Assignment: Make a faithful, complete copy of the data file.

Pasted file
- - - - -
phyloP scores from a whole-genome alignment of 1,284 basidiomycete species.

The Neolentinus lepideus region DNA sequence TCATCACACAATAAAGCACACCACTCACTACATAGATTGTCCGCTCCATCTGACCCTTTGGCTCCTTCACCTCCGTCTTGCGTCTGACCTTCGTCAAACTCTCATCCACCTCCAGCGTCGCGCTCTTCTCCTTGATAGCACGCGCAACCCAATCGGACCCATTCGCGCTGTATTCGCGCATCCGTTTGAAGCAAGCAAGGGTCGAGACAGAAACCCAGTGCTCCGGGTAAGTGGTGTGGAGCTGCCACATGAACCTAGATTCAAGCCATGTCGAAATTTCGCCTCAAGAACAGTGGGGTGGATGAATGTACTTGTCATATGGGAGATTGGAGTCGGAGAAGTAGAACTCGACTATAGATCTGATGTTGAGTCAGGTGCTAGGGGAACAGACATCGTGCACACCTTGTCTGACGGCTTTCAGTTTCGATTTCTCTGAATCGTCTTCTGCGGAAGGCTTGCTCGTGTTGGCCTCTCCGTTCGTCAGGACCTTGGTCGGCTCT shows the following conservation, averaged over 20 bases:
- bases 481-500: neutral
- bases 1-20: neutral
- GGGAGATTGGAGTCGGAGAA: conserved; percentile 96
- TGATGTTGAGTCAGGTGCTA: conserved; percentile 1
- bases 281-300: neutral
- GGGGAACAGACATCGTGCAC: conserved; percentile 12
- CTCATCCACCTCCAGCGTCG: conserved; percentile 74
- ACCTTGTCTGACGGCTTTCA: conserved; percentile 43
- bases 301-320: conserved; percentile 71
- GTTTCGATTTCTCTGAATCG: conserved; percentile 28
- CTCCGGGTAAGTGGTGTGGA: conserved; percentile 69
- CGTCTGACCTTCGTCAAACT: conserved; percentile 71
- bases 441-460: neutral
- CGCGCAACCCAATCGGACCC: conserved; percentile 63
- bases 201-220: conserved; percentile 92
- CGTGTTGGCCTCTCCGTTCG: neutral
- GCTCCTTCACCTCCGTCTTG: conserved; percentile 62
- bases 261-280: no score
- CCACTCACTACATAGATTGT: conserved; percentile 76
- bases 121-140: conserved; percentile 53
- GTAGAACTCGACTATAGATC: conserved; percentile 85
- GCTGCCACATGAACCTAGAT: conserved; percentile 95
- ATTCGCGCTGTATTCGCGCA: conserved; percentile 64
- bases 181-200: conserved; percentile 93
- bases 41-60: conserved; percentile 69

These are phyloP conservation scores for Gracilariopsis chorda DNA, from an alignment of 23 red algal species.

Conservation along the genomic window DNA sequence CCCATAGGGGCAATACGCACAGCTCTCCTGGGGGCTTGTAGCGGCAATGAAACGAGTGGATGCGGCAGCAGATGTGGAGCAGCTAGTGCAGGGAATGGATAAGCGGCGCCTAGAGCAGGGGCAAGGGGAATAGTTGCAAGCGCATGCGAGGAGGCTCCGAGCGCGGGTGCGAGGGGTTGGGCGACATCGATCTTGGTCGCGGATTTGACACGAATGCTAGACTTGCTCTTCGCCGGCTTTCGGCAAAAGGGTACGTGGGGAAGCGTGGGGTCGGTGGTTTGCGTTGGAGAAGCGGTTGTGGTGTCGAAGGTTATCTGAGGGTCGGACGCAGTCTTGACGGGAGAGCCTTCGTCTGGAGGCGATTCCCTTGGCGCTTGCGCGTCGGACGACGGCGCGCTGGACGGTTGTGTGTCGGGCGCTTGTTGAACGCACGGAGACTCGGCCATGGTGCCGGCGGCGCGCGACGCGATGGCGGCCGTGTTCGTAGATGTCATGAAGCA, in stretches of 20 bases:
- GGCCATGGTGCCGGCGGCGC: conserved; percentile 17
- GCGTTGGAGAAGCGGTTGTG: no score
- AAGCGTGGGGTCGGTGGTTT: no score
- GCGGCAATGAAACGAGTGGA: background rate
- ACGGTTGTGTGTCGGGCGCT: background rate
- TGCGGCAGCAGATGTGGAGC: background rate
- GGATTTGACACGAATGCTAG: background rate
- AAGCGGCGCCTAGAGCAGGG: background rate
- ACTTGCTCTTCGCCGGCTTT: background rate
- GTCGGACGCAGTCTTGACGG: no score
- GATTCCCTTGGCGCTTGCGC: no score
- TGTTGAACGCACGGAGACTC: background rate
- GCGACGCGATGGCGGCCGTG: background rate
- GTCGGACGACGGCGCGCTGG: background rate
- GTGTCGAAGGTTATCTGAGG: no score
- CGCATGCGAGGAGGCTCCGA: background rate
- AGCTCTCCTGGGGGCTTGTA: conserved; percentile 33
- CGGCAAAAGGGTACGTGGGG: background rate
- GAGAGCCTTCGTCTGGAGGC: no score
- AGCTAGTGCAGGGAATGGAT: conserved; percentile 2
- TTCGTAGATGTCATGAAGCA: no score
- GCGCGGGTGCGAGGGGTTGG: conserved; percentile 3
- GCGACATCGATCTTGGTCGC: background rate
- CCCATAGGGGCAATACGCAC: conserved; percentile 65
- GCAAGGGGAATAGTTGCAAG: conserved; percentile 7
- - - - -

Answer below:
phyloP scores from a whole-genome alignment of 1,284 basidiomycete species.

The Neolentinus lepideus region DNA sequence TCATCACACAATAAAGCACACCACTCACTACATAGATTGTCCGCTCCATCTGACCCTTTGGCTCCTTCACCTCCGTCTTGCGTCTGACCTTCGTCAAACTCTCATCCACCTCCAGCGTCGCGCTCTTCTCCTTGATAGCACGCGCAACCCAATCGGACCCATTCGCGCTGTATTCGCGCATCCGTTTGAAGCAAGCAAGGGTCGAGACAGAAACCCAGTGCTCCGGGTAAGTGGTGTGGAGCTGCCACATGAACCTAGATTCAAGCCATGTCGAAATTTCGCCTCAAGAACAGTGGGGTGGATGAATGTACTTGTCATATGGGAGATTGGAGTCGGAGAAGTAGAACTCGACTATAGATCTGATGTTGAGTCAGGTGCTAGGGGAACAGACATCGTGCACACCTTGTCTGACGGCTTTCAGTTTCGATTTCTCTGAATCGTCTTCTGCGGAAGGCTTGCTCGTGTTGGCCTCTCCGTTCGTCAGGACCTTGGTCGGCTCT shows the following conservation, averaged over 20 bases:
- bases 481-500: neutral
- bases 1-20: neutral
- GGGAGATTGGAGTCGGAGAA: conserved; percentile 96
- TGATGTTGAGTCAGGTGCTA: conserved; percentile 1
- bases 281-300: neutral
- GGGGAACAGACATCGTGCAC: conserved; percentile 12
- CTCATCCACCTCCAGCGTCG: conserved; percentile 74
- ACCTTGTCTGACGGCTTTCA: conserved; percentile 43
- bases 301-320: conserved; percentile 71
- GTTTCGATTTCTCTGAATCG: conserved; percentile 28
- CTCCGGGTAAGTGGTGTGGA: conserved; percentile 69
- CGTCTGACCTTCGTCAAACT: conserved; percentile 71
- bases 441-460: neutral
- CGCGCAACCCAATCGGACCC: conserved; percentile 63
- bases 201-220: conserved; percentile 92
- CGTGTTGGCCTCTCCGTTCG: neutral
- GCTCCTTCACCTCCGTCTTG: conserved; percentile 62
- bases 261-280: no score
- CCACTCACTACATAGATTGT: conserved; percentile 76
- bases 121-140: conserved; percentile 53
- GTAGAACTCGACTATAGATC: conserved; percentile 85
- GCTGCCACATGAACCTAGAT: conserved; percentile 95
- ATTCGCGCTGTATTCGCGCA: conserved; percentile 64
- bases 181-200: conserved; percentile 93
- bases 41-60: conserved; percentile 69

These are phyloP conservation scores for Gracilariopsis chorda DNA, from an alignment of 23 red algal species.

Conservation along the genomic window DNA sequence CCCATAGGGGCAATACGCACAGCTCTCCTGGGGGCTTGTAGCGGCAATGAAACGAGTGGATGCGGCAGCAGATGTGGAGCAGCTAGTGCAGGGAATGGATAAGCGGCGCCTAGAGCAGGGGCAAGGGGAATAGTTGCAAGCGCATGCGAGGAGGCTCCGAGCGCGGGTGCGAGGGGTTGGGCGACATCGATCTTGGTCGCGGATTTGACACGAATGCTAGACTTGCTCTTCGCCGGCTTTCGGCAAAAGGGTACGTGGGGAAGCGTGGGGTCGGTGGTTTGCGTTGGAGAAGCGGTTGTGGTGTCGAAGGTTATCTGAGGGTCGGACGCAGTCTTGACGGGAGAGCCTTCGTCTGGAGGCGATTCCCTTGGCGCTTGCGCGTCGGACGACGGCGCGCTGGACGGTTGTGTGTCGGGCGCTTGTTGAACGCACGGAGACTCGGCCATGGTGCCGGCGGCGCGCGACGCGATGGCGGCCGTGTTCGTAGATGTCATGAAGCA, in stretches of 20 bases:
- GGCCATGGTGCCGGCGGCGC: conserved; percentile 17
- GCGTTGGAGAAGCGGTTGTG: no score
- AAGCGTGGGGTCGGTGGTTT: no score
- GCGGCAATGAAACGAGTGGA: background rate
- ACGGTTGTGTGTCGGGCGCT: background rate
- TGCGGCAGCAGATGTGGAGC: background rate
- GGATTTGACACGAATGCTAG: background rate
- AAGCGGCGCCTAGAGCAGGG: background rate
- ACTTGCTCTTCGCCGGCTTT: background rate
- GTCGGACGCAGTCTTGACGG: no score
- GATTCCCTTGGCGCTTGCGC: no score
- TGTTGAACGCACGGAGACTC: background rate
- GCGACGCGATGGCGGCCGTG: background rate
- GTCGGACGACGGCGCGCTGG: background rate
- GTGTCGAAGGTTATCTGAGG: no score
- CGCATGCGAGGAGGCTCCGA: background rate
- AGCTCTCCTGGGGGCTTGTA: conserved; percentile 33
- CGGCAAAAGGGTACGTGGGG: background rate
- GAGAGCCTTCGTCTGGAGGC: no score
- AGCTAGTGCAGGGAATGGAT: conserved; percentile 2
- TTCGTAGATGTCATGAAGCA: no score
- GCGCGGGTGCGAGGGGTTGG: conserved; percentile 3
- GCGACATCGATCTTGGTCGC: background rate
- CCCATAGGGGCAATACGCAC: conserved; percentile 65
- GCAAGGGGAATAGTTGCAAG: conserved; percentile 7